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“Peaceful, historic, at risk of being torn down.”

Bukit Brown Cemetery
Ranked #31 of 895 things to do in Singapore
Certificate of Excellence
Attraction details
Reviewed 30 April 2018

This is the biggest Chinese graveyard outside China. With land at a premium, the plan is to remove these graves (possibly to Choa Chu Kang) & build more housing. The plans are already in for a new station; MRT Bukit Brown, so you know the Cemetery's days are numbered. All the more reason to visit. This is where that famous grave with the painted concrete Sikh guardsmen is. No doubt the government will want to preserve that bit of history.
I hopped off the MRT at Caldicott and crossed the street to Olive, Joan & Andrew Streets. This takes 5 minutes. Turn right on Jalan Mashoor and walk past Riding for the Disabled. On the corner of Mashoor & Gymkhana St, on the right, there's a narrow path. This path (1 minute walk) ends right on the Bukit Brown Ring Road. The famous grave with the Sikh guardsmen is about 10 graves to the left on the right side. Take a photo! You can stroll all the way around the Ring Road. Take note of the section of the Cemetery where you left the little path, so you can find it again. If you forget the section number, don't worry; you know it's about 10 graves before the Sikh guardsmen!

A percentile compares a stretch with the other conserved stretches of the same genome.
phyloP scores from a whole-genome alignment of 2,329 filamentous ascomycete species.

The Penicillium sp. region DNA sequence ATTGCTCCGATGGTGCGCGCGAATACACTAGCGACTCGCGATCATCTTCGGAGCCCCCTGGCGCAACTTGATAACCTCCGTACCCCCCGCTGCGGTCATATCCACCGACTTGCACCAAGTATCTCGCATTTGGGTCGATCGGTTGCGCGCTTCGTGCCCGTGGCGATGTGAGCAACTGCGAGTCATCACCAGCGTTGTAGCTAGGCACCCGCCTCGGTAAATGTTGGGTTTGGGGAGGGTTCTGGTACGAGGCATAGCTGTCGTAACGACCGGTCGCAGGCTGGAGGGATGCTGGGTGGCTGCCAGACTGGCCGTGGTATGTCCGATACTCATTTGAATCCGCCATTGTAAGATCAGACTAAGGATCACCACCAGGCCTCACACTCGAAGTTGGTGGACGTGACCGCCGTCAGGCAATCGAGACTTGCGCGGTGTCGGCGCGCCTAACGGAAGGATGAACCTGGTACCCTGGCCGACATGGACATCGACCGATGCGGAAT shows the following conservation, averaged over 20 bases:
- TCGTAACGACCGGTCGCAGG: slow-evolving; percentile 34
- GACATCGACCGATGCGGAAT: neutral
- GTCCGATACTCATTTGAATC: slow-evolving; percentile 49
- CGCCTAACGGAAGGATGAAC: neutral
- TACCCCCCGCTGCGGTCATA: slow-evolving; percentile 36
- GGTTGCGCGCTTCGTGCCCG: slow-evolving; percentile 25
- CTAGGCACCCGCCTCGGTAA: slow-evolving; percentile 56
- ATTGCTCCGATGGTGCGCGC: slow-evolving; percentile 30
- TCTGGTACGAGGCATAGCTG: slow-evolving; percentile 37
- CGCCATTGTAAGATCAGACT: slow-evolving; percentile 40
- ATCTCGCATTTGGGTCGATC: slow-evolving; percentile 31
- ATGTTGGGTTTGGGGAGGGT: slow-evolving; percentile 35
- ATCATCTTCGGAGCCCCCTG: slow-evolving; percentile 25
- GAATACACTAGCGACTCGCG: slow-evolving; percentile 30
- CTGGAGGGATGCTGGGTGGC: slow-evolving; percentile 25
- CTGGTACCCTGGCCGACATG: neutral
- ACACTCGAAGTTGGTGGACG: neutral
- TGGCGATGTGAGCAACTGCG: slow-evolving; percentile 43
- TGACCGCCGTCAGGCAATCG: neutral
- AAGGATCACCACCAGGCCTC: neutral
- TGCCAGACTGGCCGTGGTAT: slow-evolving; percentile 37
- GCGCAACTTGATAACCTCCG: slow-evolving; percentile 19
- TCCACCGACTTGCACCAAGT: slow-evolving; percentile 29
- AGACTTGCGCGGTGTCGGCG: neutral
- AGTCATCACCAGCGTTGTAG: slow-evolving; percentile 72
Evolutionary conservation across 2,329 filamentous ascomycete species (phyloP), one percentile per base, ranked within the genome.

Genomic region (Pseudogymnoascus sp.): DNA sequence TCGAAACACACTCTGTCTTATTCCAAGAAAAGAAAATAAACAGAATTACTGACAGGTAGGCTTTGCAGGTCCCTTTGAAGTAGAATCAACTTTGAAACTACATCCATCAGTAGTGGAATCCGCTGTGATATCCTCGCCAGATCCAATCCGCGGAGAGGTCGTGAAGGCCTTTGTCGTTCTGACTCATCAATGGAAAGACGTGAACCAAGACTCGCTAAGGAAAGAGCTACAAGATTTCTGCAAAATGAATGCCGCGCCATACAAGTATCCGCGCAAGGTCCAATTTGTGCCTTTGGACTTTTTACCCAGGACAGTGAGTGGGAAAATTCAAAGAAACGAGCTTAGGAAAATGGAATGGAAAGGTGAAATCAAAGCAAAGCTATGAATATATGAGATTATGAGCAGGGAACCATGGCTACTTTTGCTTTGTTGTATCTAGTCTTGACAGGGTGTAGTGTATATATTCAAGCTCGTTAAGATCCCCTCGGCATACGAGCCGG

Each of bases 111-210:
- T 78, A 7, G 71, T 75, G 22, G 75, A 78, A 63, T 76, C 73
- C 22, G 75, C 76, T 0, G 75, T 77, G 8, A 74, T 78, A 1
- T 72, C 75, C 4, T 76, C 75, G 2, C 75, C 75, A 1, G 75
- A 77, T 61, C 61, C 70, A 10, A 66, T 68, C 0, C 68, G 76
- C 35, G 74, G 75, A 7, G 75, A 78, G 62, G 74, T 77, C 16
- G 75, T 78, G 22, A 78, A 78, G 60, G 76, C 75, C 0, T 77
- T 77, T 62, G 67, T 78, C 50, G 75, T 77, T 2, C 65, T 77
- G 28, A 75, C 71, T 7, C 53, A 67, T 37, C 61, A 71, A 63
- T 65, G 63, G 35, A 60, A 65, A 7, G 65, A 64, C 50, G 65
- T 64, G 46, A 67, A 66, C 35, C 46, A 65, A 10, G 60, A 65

This is a fascinating place right off the tourist radar, & before long it will be just a dim memory of the past... so have a look!

3  Thank Jeanette M
This review is the subjective opinion of a TripAdvisor member and not of TripAdvisor LLC
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"buried here"
in 17 reviews
"volunteer guides"
in 5 reviews
"guided tour"
in 12 reviews
"cultural heritage"
in 5 reviews
"wear sturdy shoes"
in 3 reviews
"burial practices"
in 2 reviews
"chinese culture and history"
in 2 reviews
"tours offered"
in 2 reviews
"insect repellent"
in 5 reviews
"fascinating place"
in 4 reviews
"national treasure"
in 2 reviews
"excellent tour"
in 2 reviews
"monitor lizards"
in 3 reviews
"public transport"
in 4 reviews
"tombstones"
in 15 reviews
"pioneers"
in 15 reviews
"ancestors"
in 13 reviews
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4 - 8 of 192 reviews

Reviewed 11 March 2018

I was so lucky to have 2 Chicago Burmese professors ask me to join them for a stroll through the cemetary. I would not have thought to go. But, with them, it was truly a wonderful and amazingly rich experience. The history was incredible and also offered a glimpse into great humor that accompanied those who were laid to rest. I learned so much about the many cultures and history of people who had traveled to Singpore.. even finding a headstone of a sea captain from Portland, Maine! I grew up in Maine -- so I felt a bit of a special, although odd, connection.